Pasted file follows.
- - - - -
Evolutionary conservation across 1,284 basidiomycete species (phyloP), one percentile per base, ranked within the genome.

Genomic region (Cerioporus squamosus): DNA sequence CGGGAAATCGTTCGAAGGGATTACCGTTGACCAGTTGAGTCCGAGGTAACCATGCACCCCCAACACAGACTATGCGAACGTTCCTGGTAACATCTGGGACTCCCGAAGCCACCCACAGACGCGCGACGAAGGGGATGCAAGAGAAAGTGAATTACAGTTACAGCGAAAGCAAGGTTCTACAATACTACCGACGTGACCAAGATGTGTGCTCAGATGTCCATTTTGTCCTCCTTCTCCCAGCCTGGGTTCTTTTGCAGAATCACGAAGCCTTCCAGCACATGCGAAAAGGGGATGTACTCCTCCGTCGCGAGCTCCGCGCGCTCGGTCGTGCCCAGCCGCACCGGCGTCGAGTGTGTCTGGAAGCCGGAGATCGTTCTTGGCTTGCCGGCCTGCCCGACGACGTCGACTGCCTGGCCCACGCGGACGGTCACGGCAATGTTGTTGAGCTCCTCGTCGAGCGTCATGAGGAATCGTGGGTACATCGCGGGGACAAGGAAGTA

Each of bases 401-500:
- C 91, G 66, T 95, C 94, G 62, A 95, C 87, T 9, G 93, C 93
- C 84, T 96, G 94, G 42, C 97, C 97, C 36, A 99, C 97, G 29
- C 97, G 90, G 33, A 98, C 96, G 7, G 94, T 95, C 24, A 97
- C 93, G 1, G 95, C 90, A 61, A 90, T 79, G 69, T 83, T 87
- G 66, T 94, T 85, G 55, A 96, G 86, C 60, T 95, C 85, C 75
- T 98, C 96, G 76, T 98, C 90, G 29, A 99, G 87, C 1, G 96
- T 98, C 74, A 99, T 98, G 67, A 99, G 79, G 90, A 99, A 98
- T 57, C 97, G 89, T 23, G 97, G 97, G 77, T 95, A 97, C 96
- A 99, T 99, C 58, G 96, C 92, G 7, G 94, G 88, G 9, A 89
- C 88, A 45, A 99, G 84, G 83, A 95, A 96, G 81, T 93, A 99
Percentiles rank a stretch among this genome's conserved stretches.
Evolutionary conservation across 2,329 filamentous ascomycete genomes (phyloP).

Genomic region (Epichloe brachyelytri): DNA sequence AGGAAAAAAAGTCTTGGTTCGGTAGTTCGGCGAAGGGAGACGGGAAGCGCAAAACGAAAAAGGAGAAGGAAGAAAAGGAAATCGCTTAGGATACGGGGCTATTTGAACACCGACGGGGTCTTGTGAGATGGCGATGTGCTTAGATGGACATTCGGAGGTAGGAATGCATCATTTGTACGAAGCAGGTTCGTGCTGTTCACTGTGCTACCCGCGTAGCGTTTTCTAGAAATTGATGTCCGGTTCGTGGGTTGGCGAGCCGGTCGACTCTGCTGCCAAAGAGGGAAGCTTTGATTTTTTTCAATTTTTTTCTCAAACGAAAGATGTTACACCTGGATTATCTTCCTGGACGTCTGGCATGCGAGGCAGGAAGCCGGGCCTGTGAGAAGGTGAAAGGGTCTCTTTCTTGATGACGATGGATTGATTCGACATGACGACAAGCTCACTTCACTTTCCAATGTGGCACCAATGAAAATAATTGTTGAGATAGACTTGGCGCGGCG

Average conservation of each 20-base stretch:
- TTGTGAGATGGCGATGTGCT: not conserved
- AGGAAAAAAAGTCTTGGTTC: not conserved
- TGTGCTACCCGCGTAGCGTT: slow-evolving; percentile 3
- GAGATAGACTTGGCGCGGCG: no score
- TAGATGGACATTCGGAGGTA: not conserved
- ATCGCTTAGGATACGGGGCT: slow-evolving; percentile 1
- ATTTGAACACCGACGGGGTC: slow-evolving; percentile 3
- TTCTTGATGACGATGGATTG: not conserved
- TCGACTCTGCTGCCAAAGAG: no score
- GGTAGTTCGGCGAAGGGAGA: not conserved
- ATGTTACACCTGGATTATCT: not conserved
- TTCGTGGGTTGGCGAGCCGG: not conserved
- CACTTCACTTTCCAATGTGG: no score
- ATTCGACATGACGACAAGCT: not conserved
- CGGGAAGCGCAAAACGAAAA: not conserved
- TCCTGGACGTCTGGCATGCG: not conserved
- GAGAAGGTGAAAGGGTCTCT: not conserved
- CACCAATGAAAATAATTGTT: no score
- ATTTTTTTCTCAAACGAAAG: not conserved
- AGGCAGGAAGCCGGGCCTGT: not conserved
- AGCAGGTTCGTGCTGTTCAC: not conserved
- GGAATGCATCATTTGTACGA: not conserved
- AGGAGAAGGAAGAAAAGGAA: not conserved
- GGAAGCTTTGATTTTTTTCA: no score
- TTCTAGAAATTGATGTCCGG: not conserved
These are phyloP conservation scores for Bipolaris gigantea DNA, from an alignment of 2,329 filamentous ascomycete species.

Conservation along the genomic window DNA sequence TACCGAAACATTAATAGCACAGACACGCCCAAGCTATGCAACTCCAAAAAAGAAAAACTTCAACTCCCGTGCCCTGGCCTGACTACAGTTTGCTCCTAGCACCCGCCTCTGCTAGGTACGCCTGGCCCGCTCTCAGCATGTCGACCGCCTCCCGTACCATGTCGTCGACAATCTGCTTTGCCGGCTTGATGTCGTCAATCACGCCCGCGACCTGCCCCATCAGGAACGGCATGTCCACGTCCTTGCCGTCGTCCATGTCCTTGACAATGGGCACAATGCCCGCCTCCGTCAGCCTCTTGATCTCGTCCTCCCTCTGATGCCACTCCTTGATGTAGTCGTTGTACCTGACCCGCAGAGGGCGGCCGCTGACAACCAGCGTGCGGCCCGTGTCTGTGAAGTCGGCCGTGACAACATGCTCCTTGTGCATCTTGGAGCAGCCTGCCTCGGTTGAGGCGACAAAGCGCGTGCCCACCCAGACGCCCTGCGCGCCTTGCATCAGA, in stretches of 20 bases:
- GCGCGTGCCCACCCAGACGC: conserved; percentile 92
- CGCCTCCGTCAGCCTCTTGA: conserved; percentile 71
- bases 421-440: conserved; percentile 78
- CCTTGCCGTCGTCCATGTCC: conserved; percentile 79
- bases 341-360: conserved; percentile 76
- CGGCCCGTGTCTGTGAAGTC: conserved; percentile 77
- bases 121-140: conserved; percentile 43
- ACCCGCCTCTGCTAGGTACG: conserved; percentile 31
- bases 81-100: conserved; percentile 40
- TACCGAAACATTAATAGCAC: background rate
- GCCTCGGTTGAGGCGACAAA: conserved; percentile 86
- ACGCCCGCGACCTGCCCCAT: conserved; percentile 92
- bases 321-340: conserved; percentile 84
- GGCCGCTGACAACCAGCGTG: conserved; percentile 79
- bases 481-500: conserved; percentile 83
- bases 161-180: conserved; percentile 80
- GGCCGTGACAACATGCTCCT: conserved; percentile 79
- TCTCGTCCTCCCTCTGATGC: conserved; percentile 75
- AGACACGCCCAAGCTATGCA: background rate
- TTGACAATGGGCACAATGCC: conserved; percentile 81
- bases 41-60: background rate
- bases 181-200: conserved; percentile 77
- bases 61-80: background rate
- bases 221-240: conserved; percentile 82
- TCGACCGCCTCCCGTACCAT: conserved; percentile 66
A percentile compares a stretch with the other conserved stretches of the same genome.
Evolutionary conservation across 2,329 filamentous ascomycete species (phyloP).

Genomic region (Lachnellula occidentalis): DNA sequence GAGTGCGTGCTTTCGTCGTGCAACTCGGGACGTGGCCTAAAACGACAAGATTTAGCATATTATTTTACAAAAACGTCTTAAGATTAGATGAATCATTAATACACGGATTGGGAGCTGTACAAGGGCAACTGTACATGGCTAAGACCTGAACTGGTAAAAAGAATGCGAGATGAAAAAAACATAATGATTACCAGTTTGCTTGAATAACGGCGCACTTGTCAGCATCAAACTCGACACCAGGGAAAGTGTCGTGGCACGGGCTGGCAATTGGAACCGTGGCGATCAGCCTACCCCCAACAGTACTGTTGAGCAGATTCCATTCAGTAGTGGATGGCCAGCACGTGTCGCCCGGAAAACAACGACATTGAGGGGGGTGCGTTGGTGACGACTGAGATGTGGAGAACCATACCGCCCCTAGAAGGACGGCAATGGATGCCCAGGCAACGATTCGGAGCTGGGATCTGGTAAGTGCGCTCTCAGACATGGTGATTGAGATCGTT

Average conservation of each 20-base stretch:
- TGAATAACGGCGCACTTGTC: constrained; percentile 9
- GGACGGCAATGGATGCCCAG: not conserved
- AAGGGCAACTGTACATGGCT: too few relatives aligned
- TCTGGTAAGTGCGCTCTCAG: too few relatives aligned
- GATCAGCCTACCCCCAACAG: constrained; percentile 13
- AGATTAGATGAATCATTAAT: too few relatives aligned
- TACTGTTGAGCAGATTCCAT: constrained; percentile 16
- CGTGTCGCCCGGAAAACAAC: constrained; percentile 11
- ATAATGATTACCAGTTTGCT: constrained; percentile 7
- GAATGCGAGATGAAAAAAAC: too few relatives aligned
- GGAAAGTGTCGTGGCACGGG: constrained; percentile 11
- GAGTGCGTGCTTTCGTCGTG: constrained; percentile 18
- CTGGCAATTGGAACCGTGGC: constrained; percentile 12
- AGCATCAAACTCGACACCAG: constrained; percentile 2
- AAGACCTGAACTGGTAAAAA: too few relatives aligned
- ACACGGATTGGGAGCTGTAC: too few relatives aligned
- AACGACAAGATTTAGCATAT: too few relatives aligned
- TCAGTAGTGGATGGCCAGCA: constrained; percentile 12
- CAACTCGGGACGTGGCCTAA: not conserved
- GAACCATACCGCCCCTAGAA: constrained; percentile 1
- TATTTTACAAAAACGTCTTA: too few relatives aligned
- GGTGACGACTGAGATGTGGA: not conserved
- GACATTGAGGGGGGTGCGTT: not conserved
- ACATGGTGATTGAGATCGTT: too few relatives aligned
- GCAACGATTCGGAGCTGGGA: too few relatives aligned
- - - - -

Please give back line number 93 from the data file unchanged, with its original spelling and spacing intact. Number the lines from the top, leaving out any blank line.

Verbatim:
- GAACCATACCGCCCCTAGAA: constrained; percentile 1